SEATBELTS: SAVING LIVES FOR 40 YEARS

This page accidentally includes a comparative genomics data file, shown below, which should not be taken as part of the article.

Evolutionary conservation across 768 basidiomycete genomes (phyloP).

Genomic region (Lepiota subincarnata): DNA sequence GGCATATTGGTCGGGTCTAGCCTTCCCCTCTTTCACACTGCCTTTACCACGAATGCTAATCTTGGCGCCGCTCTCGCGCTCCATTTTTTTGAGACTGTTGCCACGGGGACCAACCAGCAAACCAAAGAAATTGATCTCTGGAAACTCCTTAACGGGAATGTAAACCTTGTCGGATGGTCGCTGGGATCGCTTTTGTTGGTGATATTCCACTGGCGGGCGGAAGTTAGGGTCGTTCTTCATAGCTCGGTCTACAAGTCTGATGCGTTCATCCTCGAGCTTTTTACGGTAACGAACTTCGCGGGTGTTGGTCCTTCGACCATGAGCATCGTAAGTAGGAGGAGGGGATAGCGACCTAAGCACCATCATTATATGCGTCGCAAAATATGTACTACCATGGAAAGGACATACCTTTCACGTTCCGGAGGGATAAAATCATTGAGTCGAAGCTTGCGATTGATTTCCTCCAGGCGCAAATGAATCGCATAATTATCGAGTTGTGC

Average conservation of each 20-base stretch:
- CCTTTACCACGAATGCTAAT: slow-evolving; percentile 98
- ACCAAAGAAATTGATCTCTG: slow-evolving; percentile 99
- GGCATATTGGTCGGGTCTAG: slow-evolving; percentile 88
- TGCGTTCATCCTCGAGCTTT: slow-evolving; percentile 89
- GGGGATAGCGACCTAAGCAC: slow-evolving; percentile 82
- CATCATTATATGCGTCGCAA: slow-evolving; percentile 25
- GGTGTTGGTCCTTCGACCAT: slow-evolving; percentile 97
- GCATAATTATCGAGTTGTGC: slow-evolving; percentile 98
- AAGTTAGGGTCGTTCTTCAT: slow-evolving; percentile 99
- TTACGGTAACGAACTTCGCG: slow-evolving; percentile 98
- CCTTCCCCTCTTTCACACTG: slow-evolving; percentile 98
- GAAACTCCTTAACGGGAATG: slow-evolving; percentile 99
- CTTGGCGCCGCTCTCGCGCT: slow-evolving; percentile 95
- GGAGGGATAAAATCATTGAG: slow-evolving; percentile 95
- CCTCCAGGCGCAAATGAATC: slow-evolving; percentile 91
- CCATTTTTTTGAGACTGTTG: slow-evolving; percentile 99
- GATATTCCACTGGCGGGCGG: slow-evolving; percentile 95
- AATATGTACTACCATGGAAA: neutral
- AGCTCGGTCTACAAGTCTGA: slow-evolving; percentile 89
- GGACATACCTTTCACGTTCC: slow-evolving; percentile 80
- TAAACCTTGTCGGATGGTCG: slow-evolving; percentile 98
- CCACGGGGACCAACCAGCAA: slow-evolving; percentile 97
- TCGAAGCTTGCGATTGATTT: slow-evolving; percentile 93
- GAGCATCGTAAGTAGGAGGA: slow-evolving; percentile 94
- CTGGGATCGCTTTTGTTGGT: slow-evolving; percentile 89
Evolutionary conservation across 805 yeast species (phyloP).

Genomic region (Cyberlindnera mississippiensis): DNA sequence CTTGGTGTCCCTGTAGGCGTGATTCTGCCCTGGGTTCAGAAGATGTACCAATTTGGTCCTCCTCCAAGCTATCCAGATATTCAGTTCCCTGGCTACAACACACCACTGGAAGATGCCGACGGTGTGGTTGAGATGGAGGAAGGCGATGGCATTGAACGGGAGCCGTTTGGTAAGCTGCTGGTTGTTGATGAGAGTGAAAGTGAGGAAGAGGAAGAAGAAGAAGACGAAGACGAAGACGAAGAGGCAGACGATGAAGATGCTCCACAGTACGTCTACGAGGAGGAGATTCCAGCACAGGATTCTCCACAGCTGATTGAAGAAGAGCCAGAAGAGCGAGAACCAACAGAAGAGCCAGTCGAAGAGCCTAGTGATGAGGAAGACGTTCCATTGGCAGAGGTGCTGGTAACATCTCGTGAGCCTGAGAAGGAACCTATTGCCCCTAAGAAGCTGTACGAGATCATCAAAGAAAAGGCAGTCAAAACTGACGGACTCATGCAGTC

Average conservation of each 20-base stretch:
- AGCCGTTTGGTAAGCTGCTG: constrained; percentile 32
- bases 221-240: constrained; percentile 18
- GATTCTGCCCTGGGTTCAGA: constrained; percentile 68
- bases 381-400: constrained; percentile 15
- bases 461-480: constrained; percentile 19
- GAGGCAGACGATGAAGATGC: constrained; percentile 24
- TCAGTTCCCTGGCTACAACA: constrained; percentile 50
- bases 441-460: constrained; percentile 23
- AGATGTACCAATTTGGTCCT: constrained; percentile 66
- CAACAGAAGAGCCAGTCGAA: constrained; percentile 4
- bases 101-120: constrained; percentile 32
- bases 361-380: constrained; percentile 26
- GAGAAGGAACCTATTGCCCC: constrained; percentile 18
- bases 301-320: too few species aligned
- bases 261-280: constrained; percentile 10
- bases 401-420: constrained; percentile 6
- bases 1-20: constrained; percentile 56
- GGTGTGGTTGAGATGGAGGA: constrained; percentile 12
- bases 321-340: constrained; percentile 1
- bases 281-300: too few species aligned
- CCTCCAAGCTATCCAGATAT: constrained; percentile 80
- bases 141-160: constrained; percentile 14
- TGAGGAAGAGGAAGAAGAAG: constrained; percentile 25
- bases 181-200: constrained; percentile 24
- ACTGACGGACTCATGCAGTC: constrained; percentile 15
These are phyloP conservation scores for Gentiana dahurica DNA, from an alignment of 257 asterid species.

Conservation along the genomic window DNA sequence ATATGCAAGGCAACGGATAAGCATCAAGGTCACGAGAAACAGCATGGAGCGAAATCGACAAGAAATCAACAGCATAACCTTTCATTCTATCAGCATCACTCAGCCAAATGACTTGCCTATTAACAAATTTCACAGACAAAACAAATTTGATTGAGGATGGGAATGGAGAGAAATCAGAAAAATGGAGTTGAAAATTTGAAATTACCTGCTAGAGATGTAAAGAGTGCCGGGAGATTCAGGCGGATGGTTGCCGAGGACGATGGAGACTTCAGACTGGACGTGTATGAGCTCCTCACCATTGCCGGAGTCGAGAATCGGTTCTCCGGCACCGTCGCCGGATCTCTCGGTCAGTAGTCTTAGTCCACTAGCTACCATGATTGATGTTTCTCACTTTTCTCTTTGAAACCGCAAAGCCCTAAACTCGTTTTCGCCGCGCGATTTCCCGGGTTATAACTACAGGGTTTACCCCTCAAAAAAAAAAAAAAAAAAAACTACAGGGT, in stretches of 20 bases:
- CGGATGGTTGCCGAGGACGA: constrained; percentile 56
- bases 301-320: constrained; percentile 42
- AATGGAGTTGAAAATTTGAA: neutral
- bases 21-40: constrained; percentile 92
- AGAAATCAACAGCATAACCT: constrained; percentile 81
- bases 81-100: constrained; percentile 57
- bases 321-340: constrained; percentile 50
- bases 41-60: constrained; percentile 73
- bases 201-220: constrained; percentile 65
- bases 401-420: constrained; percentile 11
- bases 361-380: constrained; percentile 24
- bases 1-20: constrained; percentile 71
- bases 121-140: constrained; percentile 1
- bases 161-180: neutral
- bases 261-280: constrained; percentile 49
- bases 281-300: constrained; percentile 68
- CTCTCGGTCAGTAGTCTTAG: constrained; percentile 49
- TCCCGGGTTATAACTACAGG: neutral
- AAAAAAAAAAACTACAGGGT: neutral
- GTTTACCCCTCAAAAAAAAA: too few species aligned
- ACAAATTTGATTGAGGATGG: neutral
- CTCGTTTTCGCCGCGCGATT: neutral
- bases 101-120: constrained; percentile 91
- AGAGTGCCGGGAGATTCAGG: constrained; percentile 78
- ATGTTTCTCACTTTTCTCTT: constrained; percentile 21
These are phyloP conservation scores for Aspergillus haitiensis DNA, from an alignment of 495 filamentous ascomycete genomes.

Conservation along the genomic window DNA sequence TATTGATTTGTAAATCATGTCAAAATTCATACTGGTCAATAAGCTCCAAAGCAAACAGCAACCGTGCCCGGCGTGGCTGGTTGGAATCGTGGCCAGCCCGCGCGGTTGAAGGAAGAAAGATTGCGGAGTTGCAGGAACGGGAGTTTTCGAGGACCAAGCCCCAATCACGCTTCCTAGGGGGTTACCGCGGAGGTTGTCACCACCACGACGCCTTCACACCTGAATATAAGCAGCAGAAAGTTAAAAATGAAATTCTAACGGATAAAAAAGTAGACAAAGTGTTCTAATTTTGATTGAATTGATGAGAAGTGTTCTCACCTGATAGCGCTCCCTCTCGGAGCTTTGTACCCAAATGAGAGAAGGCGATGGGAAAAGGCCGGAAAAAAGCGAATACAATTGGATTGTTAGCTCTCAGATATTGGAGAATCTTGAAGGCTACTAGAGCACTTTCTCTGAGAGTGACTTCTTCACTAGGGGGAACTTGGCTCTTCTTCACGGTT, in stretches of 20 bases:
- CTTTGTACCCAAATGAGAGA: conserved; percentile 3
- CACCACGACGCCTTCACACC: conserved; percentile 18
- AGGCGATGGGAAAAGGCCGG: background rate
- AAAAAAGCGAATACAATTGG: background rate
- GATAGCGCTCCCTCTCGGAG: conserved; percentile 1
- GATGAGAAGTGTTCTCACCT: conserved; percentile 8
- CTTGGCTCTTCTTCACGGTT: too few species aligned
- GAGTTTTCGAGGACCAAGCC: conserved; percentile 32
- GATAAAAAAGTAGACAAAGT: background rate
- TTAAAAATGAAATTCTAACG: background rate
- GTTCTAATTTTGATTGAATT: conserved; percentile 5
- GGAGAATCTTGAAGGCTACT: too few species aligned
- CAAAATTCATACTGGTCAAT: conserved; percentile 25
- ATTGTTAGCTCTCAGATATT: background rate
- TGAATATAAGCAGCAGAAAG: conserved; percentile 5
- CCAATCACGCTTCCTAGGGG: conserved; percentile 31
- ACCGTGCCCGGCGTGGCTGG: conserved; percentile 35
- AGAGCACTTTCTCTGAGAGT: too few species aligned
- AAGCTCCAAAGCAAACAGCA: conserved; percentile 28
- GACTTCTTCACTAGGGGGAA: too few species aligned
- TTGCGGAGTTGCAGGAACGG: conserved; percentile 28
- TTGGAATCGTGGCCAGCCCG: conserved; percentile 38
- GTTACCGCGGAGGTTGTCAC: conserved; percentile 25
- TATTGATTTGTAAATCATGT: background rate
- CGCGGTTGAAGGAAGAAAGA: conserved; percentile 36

Hello again readers and welcome to the last in this little weekly series where Queesland Police (pictured, constable Steve Hamilton of Mossman police station) pulled apart each of The Fatal Five contributing factors to serious traffic crashes, and had a look at each of them in a bit more detail. This week they’ll have a look at the last, but by no means least of the Fatal 5 — seatbelts. Our road toll for 2015 was 243 fatalities which was up 20 deaths on the 2014. But if you look back a few decades you’ll see that we were doing much worse. Would you believe that in 1973 we lost 638 victims to road trauma? It beggars belief. Whilst the welcome reduction in road fatalities over the past 40 or so years has been achieved through a multi-faceted approach to the problem both here and overseas, it is interesting to note that the advent of compulsory seat belt use has seen the road toll steadily decline since the seventies. A seat belt that is correctly adjusted and worn can certainly be a lifesaver. The idea behind seat belts is to contain you in your seat and prevent you from continuing to move forward when your vehicle stops suddenly as a result of a collision. The belt also assists in spreading the force of impact across your chest and pelvis, areas which are considered to be the stronger parts of your body.